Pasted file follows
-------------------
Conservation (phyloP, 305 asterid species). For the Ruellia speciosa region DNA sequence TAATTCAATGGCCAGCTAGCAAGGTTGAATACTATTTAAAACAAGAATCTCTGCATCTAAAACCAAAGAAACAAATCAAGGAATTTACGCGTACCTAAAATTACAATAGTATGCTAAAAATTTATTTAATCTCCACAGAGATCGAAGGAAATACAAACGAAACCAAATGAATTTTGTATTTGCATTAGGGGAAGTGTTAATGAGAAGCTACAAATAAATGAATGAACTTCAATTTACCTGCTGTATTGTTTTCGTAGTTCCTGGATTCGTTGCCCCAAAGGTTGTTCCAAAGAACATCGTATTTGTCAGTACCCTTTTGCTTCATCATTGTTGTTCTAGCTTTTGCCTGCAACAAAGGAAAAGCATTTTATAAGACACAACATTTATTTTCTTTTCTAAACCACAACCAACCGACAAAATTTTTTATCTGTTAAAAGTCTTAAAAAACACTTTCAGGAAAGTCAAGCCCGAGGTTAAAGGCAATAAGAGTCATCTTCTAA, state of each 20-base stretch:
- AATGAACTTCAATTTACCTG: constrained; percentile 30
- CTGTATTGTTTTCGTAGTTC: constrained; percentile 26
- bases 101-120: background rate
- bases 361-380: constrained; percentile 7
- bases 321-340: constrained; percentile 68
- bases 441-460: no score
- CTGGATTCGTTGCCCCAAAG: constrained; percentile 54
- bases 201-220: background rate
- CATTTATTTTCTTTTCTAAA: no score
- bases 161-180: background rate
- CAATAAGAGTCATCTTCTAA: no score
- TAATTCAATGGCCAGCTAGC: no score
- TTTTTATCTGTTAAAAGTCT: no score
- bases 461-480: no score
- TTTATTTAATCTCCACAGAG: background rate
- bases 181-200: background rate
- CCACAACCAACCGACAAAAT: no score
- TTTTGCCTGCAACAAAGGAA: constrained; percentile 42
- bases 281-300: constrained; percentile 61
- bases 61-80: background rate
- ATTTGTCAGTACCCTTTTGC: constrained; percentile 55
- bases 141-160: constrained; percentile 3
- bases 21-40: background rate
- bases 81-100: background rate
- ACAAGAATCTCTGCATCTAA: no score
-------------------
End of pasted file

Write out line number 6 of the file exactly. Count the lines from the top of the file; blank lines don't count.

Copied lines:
- bases 321-340: constrained; percentile 68